Writing, the Japanese got their writing from the Chinese, It was first brought around the 3rd and 5th centuries A.D, also they subsequently borrowed the Chinese writing system.
However, it wasn’t long before the Japanese adopted it and started using it. It was a pretty much a mess and a clumsy writing system at the start, however, it improved over the years. Changes upon changes it went through.
thousands of odd years passed, and they finally made a movement to unify speech and writing. However, in the everyday language, the Chinese writing(Kanji) are used to write major content words and such, with other words semantic content such as verbs, nouns, and adjectives.Next is Hiragana, this is used to write grammatical markers and endings, and foreign words written in katakana. So if you go in order it goes from Kanji(Chinese characters). Hiragana, and then Katakana. This makes up all of the writing systems, not including furigana and romaji.What about art? The strange yet exquisite art they had is traced back many centuries old! And this Japanese art it can be connected back to the tenth century B.C.
The first people to settle on these homey islands created art in many unique and creative forms. The ancient Japanese constructed statuettes and pottery that is one of the best pottery known till this day.And in 350B.C new people from mainland Asia came bringing their own knowledge along with them. The quality of the pottery is amazing, but it wasn’t only pottery they were masters at, They also have a rich tradition of the performance of the arts. These things were music, dance, and of course, are still part of the art world. Folk dances and traditional music is also played, and performed with dances also.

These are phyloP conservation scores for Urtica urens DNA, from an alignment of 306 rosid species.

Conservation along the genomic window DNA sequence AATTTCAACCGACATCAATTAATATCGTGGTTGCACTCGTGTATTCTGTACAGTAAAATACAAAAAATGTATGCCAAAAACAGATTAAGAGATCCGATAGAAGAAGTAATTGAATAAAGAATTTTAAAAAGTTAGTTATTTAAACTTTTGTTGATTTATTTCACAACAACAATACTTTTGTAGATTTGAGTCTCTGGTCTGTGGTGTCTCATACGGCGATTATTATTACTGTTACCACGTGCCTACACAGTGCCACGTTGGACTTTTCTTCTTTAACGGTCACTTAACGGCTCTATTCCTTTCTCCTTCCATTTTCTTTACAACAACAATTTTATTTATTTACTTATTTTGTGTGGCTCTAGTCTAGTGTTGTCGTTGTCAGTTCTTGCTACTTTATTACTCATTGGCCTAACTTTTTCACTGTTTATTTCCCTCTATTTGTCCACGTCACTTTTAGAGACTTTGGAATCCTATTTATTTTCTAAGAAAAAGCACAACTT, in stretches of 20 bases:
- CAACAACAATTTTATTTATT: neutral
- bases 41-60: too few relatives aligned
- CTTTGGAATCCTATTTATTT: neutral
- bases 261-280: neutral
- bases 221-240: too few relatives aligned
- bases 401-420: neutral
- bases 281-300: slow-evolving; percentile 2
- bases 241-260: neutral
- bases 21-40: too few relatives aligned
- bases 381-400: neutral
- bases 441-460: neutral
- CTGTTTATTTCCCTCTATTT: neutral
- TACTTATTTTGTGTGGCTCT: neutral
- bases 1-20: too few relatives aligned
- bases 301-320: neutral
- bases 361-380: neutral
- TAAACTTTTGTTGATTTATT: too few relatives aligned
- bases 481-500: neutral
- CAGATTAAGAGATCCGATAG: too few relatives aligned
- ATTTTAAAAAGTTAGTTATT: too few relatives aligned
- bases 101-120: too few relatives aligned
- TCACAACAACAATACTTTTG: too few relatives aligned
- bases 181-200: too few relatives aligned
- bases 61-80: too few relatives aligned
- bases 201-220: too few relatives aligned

The music and dances are still held and celebrated at festivals all throughout the country. Between those two different styles around the Eleventh century, Japan’s amazing unique culture began to grow and bloom, and members of aristocracy started making their own unique home styles themselves, also they were called “Shinden-zukuri”. This certain sort type of house was pretty and symmetrical and was placed in the heart of a large garden, this made enjoying nature great and was quite peaceful, even through the various periods of seasons.
On the other hand, the common people’s housing styles developed in a different manner. The farmers all across other regions adapted to the weather around them, however, the farmers housing style was known as “Gassho” style in Shinakawago. Shinakawago is a world heritage site which you can visit, this style can even be seen in older cities like Kyoto.